This is a little rambling, but it’s my first post in a while. Forgive me!
So, this year I was #notatiste. I was fortunate to be sent to ISTE in 2011 in what was probably a once-in-a-lifetime opportunity. Thankfully, there’s a great and very active community of people who engage in ISTE style learning from their homes during the annual conference. I was right in the midst of a graduate course this year, so I was a little late to the game. I did participate in some Twitter chats and joined the Voxer group – which led me to this post –
This, has struck a cord.
First of all, I have lately been really having a feeling like I have something to give to the conversation. I haven’t been sure how to get my toe in the water, for lack of a better analogy. I feel stuck. I have things to say, but I it hasn’t yet formed into a concrete message. And how do you even get started?
Second, her points here really make me think about a conversation I had with the professor of the course I took this summer. I’m applying for admittance to an Educational Leadership program. This now, in the state of Illinois, requires the creation of a portfolio along with various other requirements to be reviewed by committee prior to acceptance into the program. After acceptance you have to options “principal” or “teacher leader”.
While I haven’t yet been official accepted, I am very confident in my application portfolio. However, I am paralyzed by this decision. Right now, I do not see myself as a principal. Leader – yes. Building principal – no. It’s not necessarily what I want to do now, but who’s to say it won’t be what I want in a few years? I was talking with the professor about this inner conflict I’ve been having, and she suggested that she has seen this pattern with women.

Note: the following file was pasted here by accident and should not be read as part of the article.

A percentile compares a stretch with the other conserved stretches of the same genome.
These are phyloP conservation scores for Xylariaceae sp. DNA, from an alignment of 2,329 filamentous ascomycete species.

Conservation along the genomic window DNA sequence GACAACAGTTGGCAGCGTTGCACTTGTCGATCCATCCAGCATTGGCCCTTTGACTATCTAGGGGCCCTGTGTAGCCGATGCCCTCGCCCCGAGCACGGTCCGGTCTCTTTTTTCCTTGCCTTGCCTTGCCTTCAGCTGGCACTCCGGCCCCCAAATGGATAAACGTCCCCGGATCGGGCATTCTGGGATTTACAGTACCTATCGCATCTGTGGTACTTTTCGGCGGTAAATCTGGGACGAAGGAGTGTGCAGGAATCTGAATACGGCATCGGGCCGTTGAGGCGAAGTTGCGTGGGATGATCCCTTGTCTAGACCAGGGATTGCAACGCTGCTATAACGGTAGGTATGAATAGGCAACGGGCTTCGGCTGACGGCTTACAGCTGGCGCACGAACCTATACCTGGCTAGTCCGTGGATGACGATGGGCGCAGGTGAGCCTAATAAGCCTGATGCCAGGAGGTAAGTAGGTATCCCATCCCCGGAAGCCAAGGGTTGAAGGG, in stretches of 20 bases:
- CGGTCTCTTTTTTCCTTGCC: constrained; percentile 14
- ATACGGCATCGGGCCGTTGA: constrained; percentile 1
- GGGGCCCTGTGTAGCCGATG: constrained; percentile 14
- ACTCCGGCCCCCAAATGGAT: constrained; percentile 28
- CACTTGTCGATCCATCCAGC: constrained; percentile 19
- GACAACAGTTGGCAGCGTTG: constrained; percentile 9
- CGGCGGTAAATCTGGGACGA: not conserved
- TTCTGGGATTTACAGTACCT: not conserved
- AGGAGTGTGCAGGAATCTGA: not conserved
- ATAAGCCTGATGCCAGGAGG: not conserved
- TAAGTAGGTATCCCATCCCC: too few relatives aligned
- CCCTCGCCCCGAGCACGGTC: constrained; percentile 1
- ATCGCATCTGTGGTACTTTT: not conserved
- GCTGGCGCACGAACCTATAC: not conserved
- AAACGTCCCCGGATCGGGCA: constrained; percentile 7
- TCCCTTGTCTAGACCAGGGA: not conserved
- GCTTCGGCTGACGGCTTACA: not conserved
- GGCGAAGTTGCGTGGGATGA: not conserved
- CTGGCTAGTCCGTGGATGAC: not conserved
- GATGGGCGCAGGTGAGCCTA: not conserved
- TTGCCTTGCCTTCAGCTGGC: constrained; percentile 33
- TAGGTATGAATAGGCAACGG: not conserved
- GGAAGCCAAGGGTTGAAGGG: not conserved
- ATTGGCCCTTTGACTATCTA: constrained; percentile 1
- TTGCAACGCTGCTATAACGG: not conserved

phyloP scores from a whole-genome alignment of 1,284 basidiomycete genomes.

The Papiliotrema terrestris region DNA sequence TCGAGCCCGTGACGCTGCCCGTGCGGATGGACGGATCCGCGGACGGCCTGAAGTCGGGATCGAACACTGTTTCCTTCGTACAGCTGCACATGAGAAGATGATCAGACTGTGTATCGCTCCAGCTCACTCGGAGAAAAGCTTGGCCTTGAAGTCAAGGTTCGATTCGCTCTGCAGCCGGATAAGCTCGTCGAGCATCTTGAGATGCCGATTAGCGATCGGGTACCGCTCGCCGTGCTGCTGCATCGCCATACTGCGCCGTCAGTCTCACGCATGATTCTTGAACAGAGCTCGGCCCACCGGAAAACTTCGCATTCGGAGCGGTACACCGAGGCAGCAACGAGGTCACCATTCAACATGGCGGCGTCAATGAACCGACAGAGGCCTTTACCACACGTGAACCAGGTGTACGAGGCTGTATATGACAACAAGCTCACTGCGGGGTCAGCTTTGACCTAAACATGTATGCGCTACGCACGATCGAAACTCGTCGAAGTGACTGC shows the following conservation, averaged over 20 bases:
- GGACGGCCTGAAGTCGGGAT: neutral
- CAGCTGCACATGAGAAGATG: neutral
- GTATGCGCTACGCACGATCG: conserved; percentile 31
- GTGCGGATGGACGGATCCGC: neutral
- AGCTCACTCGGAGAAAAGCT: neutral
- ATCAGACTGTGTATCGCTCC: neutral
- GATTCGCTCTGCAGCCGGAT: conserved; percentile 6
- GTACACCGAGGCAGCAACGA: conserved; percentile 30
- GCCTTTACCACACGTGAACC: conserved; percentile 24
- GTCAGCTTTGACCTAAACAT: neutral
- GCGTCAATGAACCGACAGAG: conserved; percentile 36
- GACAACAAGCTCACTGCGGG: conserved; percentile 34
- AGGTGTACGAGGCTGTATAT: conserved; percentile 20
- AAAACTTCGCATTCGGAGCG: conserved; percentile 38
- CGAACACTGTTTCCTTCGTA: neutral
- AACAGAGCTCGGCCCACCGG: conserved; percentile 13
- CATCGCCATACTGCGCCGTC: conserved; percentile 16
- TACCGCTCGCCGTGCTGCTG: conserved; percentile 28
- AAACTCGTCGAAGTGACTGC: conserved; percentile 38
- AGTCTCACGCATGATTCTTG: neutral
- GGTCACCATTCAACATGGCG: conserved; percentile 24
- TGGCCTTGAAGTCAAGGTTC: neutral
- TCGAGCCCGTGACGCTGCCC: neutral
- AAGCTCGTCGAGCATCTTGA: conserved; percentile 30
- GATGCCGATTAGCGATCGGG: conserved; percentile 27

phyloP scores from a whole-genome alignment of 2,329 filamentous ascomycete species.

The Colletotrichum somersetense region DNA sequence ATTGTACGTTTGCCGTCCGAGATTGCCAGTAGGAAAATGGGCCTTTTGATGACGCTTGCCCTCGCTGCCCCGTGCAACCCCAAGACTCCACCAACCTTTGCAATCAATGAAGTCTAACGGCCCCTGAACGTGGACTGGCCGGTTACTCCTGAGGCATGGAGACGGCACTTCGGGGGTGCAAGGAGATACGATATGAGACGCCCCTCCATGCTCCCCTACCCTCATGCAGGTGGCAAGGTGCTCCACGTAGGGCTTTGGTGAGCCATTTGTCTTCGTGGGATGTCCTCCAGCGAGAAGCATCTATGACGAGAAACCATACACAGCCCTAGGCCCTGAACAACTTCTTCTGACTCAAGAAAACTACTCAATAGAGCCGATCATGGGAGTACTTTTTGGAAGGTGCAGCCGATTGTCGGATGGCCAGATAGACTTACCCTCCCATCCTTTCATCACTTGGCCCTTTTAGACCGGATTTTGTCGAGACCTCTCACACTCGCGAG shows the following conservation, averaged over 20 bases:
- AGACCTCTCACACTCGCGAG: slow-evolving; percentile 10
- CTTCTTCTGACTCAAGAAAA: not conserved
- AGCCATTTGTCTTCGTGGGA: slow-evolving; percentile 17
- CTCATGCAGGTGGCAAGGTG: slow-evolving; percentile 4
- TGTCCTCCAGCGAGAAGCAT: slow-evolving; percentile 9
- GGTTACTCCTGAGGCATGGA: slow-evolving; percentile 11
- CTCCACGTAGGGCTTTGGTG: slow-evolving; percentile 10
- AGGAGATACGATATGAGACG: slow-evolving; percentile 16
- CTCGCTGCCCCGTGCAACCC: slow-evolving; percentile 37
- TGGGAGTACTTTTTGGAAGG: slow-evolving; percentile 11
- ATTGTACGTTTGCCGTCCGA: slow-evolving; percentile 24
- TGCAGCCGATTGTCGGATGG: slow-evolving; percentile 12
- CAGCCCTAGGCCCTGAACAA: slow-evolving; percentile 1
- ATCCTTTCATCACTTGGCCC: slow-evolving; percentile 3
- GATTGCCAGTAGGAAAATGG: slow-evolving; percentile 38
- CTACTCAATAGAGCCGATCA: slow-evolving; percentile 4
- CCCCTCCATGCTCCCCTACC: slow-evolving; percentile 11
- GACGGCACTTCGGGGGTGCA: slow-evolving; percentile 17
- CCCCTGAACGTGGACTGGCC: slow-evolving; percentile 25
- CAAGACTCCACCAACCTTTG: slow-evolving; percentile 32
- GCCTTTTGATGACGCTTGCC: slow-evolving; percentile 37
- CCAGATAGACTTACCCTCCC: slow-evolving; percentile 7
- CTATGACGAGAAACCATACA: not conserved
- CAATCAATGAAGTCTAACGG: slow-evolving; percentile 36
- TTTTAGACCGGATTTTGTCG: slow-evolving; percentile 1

She said that in talking with women in particular, they seem to not see themselves as principals – but then end up becoming one once they’ve earned the degree.
So, I’m wondering if somehow this is related to the lack of women presenters at ISTE. Do women, in general, struggle to see themselves outside of the roll in their classroom? Do we get so focused on what we’re doing day to day and the connections we’re making with students, that it’s difficult to think beyond those walls?
For me, imagining doing something other than teaching is almost impossible. I love what I do. Would I be happy doing something else? Can I find a space in the universe to keep teaching but also share my voice?
I don’t know.
But, I’m going to explore it. I’m going to put myself out there, try to get into the conversations, and share what I’m doing with the world.
There is value in what I have to say, but I have to be in a place where others can hear me.
I’m going to show up.